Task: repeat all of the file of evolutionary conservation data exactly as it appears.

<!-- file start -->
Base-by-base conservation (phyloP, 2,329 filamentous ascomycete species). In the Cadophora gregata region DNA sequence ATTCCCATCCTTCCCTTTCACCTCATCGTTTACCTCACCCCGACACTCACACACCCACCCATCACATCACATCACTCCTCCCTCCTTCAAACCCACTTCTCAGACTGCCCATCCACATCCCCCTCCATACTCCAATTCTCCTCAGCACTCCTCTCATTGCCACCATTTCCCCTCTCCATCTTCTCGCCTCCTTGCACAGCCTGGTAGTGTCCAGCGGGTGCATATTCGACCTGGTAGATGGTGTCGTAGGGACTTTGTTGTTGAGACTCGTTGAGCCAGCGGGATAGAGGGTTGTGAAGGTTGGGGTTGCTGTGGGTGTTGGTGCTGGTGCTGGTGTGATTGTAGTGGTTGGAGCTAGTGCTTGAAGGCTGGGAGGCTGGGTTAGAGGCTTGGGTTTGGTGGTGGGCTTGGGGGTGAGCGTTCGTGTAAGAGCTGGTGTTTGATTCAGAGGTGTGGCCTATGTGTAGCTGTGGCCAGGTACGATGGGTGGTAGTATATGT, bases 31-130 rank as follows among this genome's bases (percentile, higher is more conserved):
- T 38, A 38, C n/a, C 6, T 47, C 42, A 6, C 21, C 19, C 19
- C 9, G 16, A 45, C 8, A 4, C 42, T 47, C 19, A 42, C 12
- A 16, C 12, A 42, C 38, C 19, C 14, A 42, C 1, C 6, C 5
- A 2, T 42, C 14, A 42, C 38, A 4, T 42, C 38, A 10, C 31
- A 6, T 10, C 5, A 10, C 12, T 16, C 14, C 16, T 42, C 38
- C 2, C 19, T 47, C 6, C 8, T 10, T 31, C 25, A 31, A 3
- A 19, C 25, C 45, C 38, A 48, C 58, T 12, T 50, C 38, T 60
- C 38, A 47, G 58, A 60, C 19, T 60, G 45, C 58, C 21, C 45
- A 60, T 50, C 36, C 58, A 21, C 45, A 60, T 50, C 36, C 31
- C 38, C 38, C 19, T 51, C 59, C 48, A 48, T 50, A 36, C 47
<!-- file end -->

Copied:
Base-by-base conservation (phyloP, 2,329 filamentous ascomycete species). In the Cadophora gregata region DNA sequence ATTCCCATCCTTCCCTTTCACCTCATCGTTTACCTCACCCCGACACTCACACACCCACCCATCACATCACATCACTCCTCCCTCCTTCAAACCCACTTCTCAGACTGCCCATCCACATCCCCCTCCATACTCCAATTCTCCTCAGCACTCCTCTCATTGCCACCATTTCCCCTCTCCATCTTCTCGCCTCCTTGCACAGCCTGGTAGTGTCCAGCGGGTGCATATTCGACCTGGTAGATGGTGTCGTAGGGACTTTGTTGTTGAGACTCGTTGAGCCAGCGGGATAGAGGGTTGTGAAGGTTGGGGTTGCTGTGGGTGTTGGTGCTGGTGCTGGTGTGATTGTAGTGGTTGGAGCTAGTGCTTGAAGGCTGGGAGGCTGGGTTAGAGGCTTGGGTTTGGTGGTGGGCTTGGGGGTGAGCGTTCGTGTAAGAGCTGGTGTTTGATTCAGAGGTGTGGCCTATGTGTAGCTGTGGCCAGGTACGATGGGTGGTAGTATATGT, bases 31-130 rank as follows among this genome's bases (percentile, higher is more conserved):
- T 38, A 38, C n/a, C 6, T 47, C 42, A 6, C 21, C 19, C 19
- C 9, G 16, A 45, C 8, A 4, C 42, T 47, C 19, A 42, C 12
- A 16, C 12, A 42, C 38, C 19, C 14, A 42, C 1, C 6, C 5
- A 2, T 42, C 14, A 42, C 38, A 4, T 42, C 38, A 10, C 31
- A 6, T 10, C 5, A 10, C 12, T 16, C 14, C 16, T 42, C 38
- C 2, C 19, T 47, C 6, C 8, T 10, T 31, C 25, A 31, A 3
- A 19, C 25, C 45, C 38, A 48, C 58, T 12, T 50, C 38, T 60
- C 38, A 47, G 58, A 60, C 19, T 60, G 45, C 58, C 21, C 45
- A 60, T 50, C 36, C 58, A 21, C 45, A 60, T 50, C 36, C 31
- C 38, C 38, C 19, T 51, C 59, C 48, A 48, T 50, A 36, C 47